Oil and stocks moving closer together

oil and stock
Danil Melekhin | Getty Images

Oil and stocks are moving together in a close relationship not seen in years. That could be a good thing for investors.

The 30-day running correlation between West Texas Intermediate futures and the S&P 500 is above 0.6, a level not seen since early 2013. A correlation of 1 would indicate perfect harmony between the two, a zero would indicate no correlation, while a reading of -1.0 would mean they were moving in exactly opposite directions.

The close relationship fell apart in mid-January of this year when oil prices dropped precipitously. Stocks followed, but not as dramatically.

Since the beginning of February, oil and stocks have moved together 83 percent of the time, up from 74 percent in January and 64 percent in December. On average, they've moved together 60 percent of the time since April 2013, so that 83 percent is pretty impressive.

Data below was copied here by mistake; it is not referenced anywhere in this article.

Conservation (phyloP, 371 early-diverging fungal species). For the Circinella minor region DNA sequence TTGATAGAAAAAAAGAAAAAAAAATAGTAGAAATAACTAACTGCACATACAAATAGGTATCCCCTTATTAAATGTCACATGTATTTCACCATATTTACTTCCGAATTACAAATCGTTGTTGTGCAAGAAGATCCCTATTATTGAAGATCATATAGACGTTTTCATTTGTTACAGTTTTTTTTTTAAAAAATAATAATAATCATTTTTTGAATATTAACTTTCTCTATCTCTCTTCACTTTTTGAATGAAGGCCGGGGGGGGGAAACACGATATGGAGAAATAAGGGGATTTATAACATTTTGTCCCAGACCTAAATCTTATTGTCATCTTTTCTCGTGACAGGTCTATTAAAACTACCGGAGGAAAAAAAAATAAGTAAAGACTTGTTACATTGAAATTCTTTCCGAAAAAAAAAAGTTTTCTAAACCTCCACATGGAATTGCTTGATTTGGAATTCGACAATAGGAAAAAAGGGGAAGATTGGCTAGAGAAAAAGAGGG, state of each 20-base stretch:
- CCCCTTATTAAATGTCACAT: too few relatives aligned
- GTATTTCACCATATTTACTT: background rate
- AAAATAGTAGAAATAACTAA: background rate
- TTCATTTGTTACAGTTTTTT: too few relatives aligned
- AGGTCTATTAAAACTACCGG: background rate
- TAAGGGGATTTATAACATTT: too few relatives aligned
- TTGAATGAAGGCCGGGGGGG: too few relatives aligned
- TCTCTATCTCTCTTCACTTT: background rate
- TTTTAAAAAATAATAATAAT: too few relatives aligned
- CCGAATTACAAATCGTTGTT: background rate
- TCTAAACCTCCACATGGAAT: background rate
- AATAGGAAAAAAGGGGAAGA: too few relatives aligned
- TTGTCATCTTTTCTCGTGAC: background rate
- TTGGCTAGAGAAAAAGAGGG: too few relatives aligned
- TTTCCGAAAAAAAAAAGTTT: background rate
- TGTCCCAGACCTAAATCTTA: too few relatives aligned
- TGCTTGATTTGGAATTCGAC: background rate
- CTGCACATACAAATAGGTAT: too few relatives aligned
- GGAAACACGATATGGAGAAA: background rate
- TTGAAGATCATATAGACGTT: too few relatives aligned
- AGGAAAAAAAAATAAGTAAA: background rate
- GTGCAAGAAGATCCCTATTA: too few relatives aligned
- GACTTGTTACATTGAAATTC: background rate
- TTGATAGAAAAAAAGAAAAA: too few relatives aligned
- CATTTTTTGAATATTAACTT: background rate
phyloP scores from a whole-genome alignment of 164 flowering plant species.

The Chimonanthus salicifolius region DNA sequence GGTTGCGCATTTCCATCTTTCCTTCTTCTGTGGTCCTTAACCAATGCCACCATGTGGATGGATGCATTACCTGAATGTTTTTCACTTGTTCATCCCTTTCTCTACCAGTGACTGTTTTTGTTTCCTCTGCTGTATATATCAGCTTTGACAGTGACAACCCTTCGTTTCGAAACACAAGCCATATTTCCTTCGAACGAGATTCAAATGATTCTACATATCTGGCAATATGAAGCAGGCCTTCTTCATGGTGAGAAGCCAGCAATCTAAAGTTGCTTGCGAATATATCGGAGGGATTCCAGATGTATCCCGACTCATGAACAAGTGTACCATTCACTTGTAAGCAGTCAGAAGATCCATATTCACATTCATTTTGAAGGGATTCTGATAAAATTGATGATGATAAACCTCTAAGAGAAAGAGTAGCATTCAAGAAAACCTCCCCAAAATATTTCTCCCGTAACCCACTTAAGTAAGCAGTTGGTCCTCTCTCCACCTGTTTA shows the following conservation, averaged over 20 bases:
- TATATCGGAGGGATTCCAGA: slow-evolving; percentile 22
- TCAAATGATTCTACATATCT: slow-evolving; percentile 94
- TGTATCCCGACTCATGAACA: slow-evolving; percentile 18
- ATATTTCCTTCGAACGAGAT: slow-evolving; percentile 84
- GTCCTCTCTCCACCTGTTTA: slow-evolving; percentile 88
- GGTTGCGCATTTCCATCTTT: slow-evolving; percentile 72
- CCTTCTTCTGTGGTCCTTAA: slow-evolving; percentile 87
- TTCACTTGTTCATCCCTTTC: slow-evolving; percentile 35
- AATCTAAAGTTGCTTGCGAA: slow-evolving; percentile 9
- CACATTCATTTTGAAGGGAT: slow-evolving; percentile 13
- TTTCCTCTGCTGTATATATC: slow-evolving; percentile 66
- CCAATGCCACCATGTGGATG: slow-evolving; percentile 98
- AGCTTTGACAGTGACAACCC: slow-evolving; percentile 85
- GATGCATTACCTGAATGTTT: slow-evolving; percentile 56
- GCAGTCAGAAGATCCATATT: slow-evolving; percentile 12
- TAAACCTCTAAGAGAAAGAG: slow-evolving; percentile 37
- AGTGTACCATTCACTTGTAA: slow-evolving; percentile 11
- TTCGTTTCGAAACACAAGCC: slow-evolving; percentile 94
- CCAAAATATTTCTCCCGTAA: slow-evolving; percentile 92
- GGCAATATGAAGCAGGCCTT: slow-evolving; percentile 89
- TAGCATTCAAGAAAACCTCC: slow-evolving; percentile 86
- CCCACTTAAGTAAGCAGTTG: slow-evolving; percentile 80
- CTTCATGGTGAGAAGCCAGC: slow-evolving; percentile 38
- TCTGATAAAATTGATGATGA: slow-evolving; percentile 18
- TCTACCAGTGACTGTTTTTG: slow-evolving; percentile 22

There's a few possible explanations. It's unlikely this is a random correlation, but it could fall apart soon, either if oil prices plunge again or the stock market does.

It could be that historically low crude prices mean more for the market than when oil coasts along in the $80-$90 a barrel range. If the price of crude is still moving stocks, investors could benefit from decreased oil production and the stabilizing of the price of oil.

In the past week, the rally in stocks has been matched by optimism for oil, and the correlation jumped again. Spot prices for Brent crude, a global benchmark, have risen 16 percent in the past week and climbed above $30 a barrel Wednesday.

The rise on Wednesday came after it was reported that Iran would support Saudi Arabia's proposal to freeze oil production at January levels. Tension has been rising as Saudi Arabia cut public spending amid the global oil glut. Iran has been increasing production in recent weeks after sanctions against the country were lifted and it's been able to export more crude.